Streaming Content and Theatres ‘State of the Nation’ and Where It’s All Headed - ICTA Streaming Content and Theatres ‘State of the Nation’ and Where It’s All Headed - ICTA

Streaming Content and Theatres ‘State of the Nation’ and Where It’s All Headed

March 17, 2019

One of the most popular sessions at the ICTA 2019 Annual Business Conference in Toronto recently was on streaming-content platforms and services, including an overview by Loren Nielsen, VP, Content Relations and Strategy, XPERI (the cinema program of DTS Inc.), who also moderated a panel with Neil Campbell, Vice-Chair, Landmark Cinemas Canada and Mark Louis, Senior Director of Presentation at the Alamo Drafthouse Cinema circuit.

The growing popularity of content streaming platforms and services was not news to ICTA delegates but XPERI’s independent and aggregated research revealed some startling facts, such as more than half of Americans watch streaming-content for two to three hours per day, spread over an average of three devices and three services. “And we’ve found that the number one content category streamed is movies, followed by episodic TV (shows), then news and then sports,” said Nielsen.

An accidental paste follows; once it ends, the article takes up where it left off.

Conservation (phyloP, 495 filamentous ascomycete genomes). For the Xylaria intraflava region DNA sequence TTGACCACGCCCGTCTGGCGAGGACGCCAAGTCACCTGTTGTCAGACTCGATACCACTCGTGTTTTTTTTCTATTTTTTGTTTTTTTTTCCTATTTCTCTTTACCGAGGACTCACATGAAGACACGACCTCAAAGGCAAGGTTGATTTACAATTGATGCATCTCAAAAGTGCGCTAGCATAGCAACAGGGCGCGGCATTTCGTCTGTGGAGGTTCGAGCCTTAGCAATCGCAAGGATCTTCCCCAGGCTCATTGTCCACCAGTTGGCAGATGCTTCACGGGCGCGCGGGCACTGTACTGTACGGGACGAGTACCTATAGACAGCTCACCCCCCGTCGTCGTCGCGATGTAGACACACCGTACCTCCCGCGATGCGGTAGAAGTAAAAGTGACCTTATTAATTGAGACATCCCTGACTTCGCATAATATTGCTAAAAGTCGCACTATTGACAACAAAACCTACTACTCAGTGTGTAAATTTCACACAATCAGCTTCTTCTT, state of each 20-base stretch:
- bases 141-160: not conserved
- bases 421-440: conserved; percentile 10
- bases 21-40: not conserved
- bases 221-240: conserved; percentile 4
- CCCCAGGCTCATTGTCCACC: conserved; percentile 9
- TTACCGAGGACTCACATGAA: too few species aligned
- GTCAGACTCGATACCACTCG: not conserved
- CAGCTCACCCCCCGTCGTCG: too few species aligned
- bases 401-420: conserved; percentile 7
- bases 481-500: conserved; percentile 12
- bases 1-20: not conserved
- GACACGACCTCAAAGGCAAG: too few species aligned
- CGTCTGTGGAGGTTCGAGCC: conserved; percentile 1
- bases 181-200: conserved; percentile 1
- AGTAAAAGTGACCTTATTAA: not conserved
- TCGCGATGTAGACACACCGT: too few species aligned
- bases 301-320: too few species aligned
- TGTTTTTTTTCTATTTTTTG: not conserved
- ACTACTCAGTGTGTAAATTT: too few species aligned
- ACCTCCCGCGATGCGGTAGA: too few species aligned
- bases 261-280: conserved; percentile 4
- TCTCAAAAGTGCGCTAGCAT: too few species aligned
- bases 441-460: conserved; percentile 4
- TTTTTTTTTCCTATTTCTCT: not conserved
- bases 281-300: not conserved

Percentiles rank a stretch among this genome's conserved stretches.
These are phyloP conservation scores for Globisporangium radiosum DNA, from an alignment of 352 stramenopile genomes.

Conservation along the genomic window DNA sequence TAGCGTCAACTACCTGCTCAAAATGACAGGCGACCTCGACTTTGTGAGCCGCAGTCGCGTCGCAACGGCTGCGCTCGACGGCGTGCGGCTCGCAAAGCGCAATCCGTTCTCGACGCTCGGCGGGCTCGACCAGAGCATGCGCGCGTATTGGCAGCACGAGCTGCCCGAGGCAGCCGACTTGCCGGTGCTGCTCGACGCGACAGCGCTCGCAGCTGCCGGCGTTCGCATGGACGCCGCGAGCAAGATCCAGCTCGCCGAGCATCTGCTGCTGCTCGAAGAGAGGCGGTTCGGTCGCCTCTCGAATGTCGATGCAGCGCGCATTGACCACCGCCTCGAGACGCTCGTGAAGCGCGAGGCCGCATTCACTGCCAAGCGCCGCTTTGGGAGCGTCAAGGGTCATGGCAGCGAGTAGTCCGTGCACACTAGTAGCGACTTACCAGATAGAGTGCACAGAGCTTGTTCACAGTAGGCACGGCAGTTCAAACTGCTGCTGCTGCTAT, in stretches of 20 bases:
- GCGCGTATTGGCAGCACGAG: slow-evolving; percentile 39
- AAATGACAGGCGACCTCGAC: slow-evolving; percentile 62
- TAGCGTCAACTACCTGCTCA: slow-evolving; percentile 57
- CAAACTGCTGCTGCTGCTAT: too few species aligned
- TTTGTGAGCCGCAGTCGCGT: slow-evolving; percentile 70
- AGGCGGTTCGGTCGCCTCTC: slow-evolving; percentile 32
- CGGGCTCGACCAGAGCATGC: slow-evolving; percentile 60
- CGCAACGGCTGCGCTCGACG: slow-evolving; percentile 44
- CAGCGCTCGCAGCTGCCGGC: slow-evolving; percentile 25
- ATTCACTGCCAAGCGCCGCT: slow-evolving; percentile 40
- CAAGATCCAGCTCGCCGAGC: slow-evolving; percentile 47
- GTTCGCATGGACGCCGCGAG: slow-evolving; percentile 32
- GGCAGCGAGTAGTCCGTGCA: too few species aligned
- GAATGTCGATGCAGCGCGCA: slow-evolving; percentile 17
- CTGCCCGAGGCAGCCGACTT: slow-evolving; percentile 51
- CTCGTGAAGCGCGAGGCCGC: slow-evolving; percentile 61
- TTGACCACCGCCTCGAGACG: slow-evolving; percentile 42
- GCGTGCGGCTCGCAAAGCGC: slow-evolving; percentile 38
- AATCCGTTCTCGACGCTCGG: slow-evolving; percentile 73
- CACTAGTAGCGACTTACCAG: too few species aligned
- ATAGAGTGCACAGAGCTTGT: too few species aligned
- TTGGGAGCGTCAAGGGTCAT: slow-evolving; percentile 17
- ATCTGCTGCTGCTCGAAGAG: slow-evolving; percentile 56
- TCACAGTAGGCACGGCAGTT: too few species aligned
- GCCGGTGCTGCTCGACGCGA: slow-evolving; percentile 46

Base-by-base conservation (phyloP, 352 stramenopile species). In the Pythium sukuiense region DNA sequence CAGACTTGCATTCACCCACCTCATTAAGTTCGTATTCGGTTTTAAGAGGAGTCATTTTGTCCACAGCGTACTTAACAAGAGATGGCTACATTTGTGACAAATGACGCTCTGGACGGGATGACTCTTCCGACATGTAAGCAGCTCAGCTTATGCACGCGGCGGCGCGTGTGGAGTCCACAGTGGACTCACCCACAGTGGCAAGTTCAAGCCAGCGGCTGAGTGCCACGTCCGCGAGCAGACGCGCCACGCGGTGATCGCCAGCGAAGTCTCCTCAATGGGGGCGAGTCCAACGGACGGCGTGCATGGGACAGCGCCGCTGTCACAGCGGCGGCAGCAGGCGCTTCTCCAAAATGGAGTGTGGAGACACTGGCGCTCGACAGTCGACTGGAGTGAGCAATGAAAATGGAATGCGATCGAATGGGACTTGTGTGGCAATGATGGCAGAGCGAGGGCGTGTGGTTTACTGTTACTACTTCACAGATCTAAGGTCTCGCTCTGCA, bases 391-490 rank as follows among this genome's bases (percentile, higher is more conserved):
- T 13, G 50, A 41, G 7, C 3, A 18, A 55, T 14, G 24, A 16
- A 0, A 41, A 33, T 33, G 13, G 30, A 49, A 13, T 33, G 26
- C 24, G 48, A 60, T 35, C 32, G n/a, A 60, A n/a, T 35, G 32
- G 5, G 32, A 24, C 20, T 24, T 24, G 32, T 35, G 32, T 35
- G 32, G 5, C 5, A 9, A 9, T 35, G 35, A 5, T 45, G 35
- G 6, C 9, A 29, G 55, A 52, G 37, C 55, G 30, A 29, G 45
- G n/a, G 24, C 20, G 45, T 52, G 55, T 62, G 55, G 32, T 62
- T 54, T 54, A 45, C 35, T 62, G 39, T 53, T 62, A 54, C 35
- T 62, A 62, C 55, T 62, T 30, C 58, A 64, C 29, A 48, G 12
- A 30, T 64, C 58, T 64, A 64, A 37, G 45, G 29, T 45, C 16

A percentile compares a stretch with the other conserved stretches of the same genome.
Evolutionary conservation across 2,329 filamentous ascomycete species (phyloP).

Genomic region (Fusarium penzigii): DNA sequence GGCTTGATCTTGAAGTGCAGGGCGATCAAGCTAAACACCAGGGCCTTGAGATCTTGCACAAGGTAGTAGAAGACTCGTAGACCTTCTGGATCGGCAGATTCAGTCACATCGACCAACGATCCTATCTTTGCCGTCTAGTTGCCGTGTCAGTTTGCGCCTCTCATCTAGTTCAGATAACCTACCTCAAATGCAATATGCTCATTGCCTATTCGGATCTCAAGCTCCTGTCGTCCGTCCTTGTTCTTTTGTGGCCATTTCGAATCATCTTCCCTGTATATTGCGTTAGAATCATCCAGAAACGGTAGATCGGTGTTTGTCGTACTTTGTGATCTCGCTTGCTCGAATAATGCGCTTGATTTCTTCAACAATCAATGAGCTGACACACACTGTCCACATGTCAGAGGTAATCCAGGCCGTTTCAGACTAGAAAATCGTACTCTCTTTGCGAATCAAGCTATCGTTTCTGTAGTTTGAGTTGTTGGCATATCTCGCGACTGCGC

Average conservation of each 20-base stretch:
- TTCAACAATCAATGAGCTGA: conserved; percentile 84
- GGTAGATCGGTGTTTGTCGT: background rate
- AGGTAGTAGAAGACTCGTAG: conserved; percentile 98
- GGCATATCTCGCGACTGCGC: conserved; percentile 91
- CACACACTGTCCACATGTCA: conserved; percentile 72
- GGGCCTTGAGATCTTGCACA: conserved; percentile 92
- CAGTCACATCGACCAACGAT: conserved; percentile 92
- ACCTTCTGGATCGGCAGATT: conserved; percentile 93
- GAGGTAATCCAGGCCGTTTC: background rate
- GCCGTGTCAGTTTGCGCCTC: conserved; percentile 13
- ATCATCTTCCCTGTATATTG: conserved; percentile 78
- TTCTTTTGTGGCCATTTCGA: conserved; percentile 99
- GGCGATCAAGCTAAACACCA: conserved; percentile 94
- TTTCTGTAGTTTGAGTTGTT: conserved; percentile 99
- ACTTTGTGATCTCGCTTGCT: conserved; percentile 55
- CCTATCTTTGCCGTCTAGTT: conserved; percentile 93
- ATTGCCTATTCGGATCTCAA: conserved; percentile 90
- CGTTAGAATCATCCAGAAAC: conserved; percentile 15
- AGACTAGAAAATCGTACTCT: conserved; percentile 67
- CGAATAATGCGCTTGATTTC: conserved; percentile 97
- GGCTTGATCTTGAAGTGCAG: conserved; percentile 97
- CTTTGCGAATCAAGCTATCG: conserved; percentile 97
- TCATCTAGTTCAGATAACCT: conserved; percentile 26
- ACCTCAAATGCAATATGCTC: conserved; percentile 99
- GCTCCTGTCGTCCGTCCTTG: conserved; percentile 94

Nielsen outlined the wide variety of current and planned services and subscription fees, including Netflix and Amazon Prime (with the most subscribers), HBO Now, Hulu (acquired by Disney); Sling, Sony Interactive, Philo, CBS Interactive and others rounding out the current lineup, with Disney+, AppleTVPlus, and HBO MAX coming by year-end.

(UPDATE:  The landscape for streaming platforms is ever changing and at time of posting this article, a month after the ICTA conference, Disney surprised the market by announcing that it will launch Disney+ not just in the United States, but also in Canada, where it will be available across almost all major mobile devices and television. Canadian industry observers opined that this will put pressure on Canada’s traditional cable-content providers.)